The "absolutely null and utterly void" phrase came to my mind as well. It's certainly a way to get your point across. Here is a wiki article on the bull the phrase came out of, for those that are interested.
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Camelone
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Founded: Feb 20, 2015
Inoffensive Centrist Democracy

Postby Camelone » Tue Jan 15, 2019 8:42 am

Thank you to everyone who took the time to inform me about the position of Anglican Orders from the point of view of the Catholic Church. Looks like, as has been mentioned, that things are rather complicated when it comes to this subject. So thank you once more.
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GnosticChristian
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Posts: 108
Founded: Jan 05, 2019
Ex-Nation

Postby GnosticChristian » Wed Jan 16, 2019 5:46 am

Auristania wrote:
Minzerland II wrote:Doesn’t the Catholic Church affirm a literal Adam, Eve and Fall, Tarsonis? Correct me if I am wrong.

All Romanists and many Prods believe that the FALL = Original Sin is a real Thing that happened in the Long Ago Time.

Most believe Genesis is a parable to express the FALL. Few believe it is an historical account.


Would you like to speculate as to why the Christians call it a fall when the Jews who own the myth call it our elevation, even as the Christians sing their Exultet hymn and call Adam's sin a happy fault and necessary to God's plan.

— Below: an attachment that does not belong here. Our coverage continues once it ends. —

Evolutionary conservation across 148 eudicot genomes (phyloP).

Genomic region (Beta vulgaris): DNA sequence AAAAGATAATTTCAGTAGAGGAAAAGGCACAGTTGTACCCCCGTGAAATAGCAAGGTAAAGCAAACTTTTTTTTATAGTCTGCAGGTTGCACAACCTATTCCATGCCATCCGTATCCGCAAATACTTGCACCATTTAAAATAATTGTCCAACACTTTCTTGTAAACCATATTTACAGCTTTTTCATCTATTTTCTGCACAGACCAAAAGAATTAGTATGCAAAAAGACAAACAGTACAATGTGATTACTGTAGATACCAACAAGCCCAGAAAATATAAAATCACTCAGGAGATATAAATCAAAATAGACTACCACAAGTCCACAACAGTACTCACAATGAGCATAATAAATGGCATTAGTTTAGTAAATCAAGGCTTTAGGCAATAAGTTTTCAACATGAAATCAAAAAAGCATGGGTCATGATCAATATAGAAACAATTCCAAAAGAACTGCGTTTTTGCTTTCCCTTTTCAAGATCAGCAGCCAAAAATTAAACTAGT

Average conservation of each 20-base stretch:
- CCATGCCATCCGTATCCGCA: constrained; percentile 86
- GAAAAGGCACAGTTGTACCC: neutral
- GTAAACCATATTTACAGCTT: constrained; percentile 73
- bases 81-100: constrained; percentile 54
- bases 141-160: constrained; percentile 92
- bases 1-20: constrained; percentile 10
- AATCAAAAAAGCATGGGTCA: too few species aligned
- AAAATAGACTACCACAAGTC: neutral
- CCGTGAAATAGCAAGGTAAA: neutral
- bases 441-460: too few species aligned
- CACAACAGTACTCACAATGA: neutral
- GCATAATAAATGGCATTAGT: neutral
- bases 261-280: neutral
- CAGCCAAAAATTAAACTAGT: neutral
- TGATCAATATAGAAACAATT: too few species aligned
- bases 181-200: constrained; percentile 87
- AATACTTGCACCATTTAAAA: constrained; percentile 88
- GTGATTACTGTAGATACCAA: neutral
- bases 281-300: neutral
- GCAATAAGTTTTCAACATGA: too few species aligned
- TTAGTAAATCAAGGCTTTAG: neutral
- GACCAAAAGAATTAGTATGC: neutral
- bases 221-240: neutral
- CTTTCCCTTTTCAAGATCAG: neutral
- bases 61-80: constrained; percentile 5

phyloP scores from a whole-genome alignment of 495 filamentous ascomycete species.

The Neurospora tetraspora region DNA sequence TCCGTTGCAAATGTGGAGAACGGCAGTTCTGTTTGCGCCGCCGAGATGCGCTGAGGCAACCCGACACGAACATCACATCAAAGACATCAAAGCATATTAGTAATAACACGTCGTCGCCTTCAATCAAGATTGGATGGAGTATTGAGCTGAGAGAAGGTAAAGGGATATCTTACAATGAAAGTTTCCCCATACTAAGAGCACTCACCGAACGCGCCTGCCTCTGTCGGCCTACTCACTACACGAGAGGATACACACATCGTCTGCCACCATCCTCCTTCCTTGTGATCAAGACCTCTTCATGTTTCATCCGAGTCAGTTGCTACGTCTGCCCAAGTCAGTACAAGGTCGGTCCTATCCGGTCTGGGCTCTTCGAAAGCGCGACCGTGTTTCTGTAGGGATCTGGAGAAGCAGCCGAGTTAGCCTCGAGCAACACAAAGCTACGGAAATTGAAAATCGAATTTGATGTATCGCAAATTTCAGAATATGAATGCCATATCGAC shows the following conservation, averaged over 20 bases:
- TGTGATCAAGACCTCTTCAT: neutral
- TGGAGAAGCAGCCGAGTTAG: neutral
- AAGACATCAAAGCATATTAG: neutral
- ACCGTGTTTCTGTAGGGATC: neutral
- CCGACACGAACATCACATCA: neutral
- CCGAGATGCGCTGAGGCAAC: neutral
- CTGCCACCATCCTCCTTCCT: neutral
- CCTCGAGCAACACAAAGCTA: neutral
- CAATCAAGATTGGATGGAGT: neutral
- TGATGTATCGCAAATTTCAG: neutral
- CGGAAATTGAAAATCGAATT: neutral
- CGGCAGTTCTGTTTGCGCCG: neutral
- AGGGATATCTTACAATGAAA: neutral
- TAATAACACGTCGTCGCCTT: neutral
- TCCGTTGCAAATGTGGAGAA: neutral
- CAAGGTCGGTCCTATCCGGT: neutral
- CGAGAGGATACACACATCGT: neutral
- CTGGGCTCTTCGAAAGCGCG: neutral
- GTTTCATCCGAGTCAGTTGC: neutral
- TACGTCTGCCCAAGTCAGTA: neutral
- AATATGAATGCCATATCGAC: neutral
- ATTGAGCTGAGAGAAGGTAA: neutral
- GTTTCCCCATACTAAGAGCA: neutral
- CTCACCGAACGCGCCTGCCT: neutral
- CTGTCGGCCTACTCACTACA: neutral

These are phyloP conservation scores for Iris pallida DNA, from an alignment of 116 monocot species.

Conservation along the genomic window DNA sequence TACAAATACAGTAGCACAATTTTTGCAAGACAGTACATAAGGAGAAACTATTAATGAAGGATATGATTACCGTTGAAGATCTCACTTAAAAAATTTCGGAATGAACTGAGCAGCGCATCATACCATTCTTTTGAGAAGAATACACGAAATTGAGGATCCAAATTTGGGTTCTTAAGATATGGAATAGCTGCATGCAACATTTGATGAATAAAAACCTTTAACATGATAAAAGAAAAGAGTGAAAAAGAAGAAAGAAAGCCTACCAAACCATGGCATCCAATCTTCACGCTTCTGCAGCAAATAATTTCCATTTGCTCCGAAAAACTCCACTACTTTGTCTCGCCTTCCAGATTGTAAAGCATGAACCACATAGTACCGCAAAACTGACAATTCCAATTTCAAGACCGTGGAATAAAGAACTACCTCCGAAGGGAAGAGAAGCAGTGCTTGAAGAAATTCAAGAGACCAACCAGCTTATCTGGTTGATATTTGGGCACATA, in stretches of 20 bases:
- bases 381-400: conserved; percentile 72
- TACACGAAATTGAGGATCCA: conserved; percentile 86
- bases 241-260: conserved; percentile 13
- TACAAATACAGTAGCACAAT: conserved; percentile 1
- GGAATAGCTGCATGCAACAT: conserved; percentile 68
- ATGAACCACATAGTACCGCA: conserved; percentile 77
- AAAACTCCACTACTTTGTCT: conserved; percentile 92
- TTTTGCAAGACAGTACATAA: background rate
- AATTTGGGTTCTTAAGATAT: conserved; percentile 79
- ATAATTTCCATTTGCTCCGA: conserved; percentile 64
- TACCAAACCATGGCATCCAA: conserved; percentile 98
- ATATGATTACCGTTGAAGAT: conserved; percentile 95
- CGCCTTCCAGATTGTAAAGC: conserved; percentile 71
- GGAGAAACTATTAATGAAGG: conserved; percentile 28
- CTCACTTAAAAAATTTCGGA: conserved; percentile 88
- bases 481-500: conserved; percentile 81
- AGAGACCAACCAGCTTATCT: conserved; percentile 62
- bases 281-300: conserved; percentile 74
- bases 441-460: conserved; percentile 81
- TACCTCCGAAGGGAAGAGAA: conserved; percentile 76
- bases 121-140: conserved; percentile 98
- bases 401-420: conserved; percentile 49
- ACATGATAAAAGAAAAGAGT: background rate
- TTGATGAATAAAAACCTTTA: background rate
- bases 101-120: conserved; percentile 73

That is a hell of a contradiction that makes Christians look stupid and undecided in terms of our fall being good or evil.

Regards
DL

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GnosticChristian
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Ex-Nation

Postby GnosticChristian » Wed Jan 16, 2019 5:48 am

The Archregimancy wrote:For clarity, I was simply characterising the actionable nature of GnosticChristian's posts, and stating that it wasn't typical for this thread. The ban is officially for flaming, but it could also be functionally characterised as trollspamming given his behaviour over the last few pages. I doubt either point is particularly controversial.